We slept in the cellar. Didn’t sleep actually. We heard the military cars moving on the road and helicopters flying, all night long. We were quiet and waited that it would start over again. We heard rumors that Russians would attack us again, but this time occupy Oni. Million such rumors are spread during the war. I called the (poor) police and asked if another attack was expected (naive me vol 2). Nobody knew.

Finally my uncle arrived (who had to go through very unsafe places, including Gori, to reach our place).

Leaving the village was extremely hard. I cried while watching my house, where I had spent every single summer, the brightest days of my childhood, while watching the huge blue mountains, the ones I love most of all, I tried to remember every stone and corner of the village, in case I’d never see it again. It was hard and utterly sad.

We arrived to Imereti. My second grandpa doesn’t enjoy watching the TV, he has just an old radio. It was always ON. I felt like Anne Frank, listening to the radio all day long and being in fear.

We heard that Russia was about to take Tbilisi. I was questioning what would happen in this case.

I was crying at nights, knew that could never go back home, have a normal life again, which seemed so happy and easy from that point.

I didn’t really realize what it meant when the Russian troops take your city. Do they just stand there? What’s happening then? What do they do? (naive me vol 3).

Tbilisi was unsafe, the half of the city evacuated into regions/neighboring countries.

The second part of the war had already begun: marauding.

Because Russian troops aren’t people as we know them, the ones living in the societies. Seriously. They are tribe members, wild, uncivilized animals. They were stealing everything (forks, toilet bowls, toilet papers, computer monitors (often without processors) and conditioners (just the inside parts, which also indicates they have no idea what they mean and how they work). Later the phone calls were published, they had started this kind of “business”.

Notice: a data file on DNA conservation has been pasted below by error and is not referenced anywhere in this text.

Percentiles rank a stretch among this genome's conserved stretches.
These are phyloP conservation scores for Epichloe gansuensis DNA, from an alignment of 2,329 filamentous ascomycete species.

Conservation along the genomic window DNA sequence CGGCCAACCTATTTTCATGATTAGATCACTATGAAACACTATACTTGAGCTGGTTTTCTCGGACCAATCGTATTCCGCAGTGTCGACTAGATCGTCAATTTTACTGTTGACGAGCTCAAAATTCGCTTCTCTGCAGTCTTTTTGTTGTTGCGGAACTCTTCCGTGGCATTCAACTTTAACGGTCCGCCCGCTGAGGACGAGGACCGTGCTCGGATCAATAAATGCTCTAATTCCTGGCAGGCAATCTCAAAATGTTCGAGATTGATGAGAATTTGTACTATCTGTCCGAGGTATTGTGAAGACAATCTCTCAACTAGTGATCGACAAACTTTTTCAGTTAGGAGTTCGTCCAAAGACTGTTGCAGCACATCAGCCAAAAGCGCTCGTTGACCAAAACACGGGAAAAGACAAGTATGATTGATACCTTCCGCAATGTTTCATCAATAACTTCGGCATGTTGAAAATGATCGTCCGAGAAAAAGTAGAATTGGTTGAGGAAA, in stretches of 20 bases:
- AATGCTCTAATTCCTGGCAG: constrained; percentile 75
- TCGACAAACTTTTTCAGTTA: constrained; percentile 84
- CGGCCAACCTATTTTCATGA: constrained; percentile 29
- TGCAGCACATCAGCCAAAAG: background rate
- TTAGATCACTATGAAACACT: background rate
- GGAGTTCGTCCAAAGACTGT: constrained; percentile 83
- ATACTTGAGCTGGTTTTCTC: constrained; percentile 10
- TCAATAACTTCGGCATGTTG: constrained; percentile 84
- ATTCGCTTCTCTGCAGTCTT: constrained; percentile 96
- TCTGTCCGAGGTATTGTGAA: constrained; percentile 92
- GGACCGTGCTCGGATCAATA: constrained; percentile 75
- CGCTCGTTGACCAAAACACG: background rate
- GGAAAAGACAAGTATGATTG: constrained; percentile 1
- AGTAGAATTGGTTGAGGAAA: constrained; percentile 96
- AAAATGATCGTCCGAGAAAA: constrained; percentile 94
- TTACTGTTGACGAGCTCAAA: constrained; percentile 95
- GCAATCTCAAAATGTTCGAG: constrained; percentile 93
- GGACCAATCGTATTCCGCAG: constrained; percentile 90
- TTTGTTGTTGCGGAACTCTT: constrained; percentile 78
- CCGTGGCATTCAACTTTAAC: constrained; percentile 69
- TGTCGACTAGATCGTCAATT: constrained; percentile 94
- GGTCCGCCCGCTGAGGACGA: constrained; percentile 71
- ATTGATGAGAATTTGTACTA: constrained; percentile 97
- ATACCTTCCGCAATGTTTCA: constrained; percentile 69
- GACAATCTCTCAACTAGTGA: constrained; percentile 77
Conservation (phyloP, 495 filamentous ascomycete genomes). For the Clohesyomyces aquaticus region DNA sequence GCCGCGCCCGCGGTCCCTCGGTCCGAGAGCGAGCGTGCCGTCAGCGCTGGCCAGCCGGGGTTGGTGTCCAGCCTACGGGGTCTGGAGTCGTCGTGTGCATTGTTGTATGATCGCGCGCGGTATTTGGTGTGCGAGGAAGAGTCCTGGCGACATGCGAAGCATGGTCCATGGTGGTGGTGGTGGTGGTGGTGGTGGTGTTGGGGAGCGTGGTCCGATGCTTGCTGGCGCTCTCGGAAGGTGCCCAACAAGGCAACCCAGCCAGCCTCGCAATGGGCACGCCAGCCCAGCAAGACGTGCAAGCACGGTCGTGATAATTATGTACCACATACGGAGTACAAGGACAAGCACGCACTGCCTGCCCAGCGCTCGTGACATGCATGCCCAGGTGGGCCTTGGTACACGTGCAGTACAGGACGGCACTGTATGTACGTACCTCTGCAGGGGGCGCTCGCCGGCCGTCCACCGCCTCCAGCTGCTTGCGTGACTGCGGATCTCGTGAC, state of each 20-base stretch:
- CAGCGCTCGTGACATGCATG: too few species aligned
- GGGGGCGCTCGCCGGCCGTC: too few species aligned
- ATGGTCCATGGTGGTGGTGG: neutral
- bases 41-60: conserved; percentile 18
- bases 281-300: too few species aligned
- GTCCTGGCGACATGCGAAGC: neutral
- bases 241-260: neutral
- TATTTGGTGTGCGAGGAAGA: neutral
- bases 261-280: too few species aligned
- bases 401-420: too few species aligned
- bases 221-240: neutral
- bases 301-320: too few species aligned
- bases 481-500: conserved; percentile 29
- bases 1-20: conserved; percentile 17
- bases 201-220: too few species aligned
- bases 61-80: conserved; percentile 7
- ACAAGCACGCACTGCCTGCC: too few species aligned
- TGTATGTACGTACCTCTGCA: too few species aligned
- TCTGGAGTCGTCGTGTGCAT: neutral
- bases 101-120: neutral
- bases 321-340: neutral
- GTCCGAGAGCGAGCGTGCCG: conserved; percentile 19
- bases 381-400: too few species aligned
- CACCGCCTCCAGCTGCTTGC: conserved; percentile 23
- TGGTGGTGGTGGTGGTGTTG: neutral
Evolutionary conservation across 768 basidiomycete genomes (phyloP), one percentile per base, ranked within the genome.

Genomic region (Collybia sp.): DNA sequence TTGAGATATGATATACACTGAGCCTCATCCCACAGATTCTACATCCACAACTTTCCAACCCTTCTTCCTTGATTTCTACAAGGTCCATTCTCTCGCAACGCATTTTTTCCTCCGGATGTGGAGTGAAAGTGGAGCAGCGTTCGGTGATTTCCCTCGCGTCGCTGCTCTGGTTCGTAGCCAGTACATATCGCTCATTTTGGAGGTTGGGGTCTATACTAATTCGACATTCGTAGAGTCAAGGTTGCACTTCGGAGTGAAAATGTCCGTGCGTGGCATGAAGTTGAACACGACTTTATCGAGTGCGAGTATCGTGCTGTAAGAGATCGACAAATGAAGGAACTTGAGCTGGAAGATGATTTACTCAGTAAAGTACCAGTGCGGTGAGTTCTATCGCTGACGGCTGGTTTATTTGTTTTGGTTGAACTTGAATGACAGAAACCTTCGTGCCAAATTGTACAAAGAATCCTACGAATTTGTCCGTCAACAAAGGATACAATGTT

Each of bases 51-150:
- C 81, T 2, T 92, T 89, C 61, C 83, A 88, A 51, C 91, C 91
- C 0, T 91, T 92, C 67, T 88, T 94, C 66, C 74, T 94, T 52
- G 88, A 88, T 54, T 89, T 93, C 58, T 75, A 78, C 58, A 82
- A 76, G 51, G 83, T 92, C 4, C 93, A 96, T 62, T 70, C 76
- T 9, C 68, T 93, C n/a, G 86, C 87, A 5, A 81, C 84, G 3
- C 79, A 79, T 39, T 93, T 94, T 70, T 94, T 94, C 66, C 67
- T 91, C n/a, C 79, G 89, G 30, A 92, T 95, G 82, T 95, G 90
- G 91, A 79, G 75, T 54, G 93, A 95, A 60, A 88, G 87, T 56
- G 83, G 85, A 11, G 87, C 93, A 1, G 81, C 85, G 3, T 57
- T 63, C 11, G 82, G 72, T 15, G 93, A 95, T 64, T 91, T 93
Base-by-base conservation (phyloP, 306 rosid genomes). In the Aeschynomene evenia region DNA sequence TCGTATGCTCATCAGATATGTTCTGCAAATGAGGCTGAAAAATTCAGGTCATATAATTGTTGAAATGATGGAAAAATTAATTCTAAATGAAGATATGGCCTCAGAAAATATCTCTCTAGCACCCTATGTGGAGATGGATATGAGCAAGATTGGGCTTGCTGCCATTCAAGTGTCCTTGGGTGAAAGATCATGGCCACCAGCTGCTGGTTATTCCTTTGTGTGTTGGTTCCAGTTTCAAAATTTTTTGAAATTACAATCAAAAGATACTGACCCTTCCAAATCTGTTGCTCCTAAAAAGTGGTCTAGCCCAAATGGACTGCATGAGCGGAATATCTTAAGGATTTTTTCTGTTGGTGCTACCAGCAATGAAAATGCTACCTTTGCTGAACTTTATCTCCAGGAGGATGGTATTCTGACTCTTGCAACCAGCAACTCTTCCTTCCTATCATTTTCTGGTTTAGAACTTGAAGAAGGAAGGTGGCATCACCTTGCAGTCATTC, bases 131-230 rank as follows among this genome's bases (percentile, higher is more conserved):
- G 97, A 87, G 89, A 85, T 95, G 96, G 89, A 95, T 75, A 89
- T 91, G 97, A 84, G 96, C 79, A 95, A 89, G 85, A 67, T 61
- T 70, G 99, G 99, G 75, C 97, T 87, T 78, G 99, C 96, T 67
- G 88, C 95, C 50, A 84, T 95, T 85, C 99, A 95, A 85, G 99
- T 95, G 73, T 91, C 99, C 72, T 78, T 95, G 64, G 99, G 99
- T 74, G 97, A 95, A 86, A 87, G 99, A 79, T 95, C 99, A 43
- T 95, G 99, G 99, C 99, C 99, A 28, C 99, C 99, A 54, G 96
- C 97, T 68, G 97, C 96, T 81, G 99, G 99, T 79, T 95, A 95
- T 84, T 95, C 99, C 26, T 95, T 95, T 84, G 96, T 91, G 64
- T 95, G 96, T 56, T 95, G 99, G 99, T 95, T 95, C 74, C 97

They were killing and raping, so, standard Russian boots package.

We heard they were in the next village. We had no idea where to evacuate. (Into the forest somewhere?!…) We hopefully survived, they apparently didn’t risk entering the super narrow ravine, where our village is.

I wasn’t myself in those days. I couldn’t think about anything I loved, as when you have serious health problems and every normal activity seems far and impossible.

After 2 days I heard the voice of the hope, it was the first TV ad (which I didn’t see, just heard). Bank of Georgia managed to shoot a video about its support in the hard days, that it’s always with us, something like this.

It was a big relief – if I heard something as normal as an ad, could other usual things get back in my life too?!

That evening me, my sister and several other children went to the river. It was green and deep, we were swimming and enjoying our time.

Suddenly we saw 2 planes flying above us. My blood froze in veins.

Soon we heard the sound of explosion.

My sister started crying.

It didn’t repeat again.

Then I remember sitting on the stairs of my house and listening to the radio, Nicola Sarkozy and Mikheil Saakashvili, the ceasefire agreement was reached.

I couldn’t believe everything could be like before. I was crying. Something had changed in my head. Now life seemed so easy and lovely thing to do. That was a first time I got a hope I wouldn’t be physically destroyed, that was the first time I knew my family had survived. I didn’t know anything about my friends, acquaintances, no one else.

After 10 days we returned to Racha.

I ran to my dog, which seemed extremely happy (he refused to go with us, was very scared of the cars, so we had no choice but to leave him with our neighbor). I checked every room, went to the balcony to see my favorite view, went out to check the village. I loved everything there. It was still my place.

I know the price of being in peace since then. You aren’t you, you don’t live during the war. You are a couple of kilos of meat, that’s it, hopeless and miserable.

Now I think- it was just 5, maximum 6 hours of bombing, around 1 week of being in fear.

(People live in such conditions for weeks, years!)

But disaster isn’t measured by hours. I underwent a complete hell.

Then the Georgian troops came, there were still unexploded bombs and rackets left.

One of them was in the nearby of my house, weighted 2 tons, if I remember correctly. Gladly it didn’t explode (Russians were using old weapon, hopefully!)

Another one weighted 8 tons, was later placed in the Oni center.

After that time I hate fireworks and for a very very long time was afraid of the sound of planes. I still do a little bit. The war gave me countless nightmares, I still have them quite often.

That’s it. It’s my experience of Georgian-Russian war.

I survived.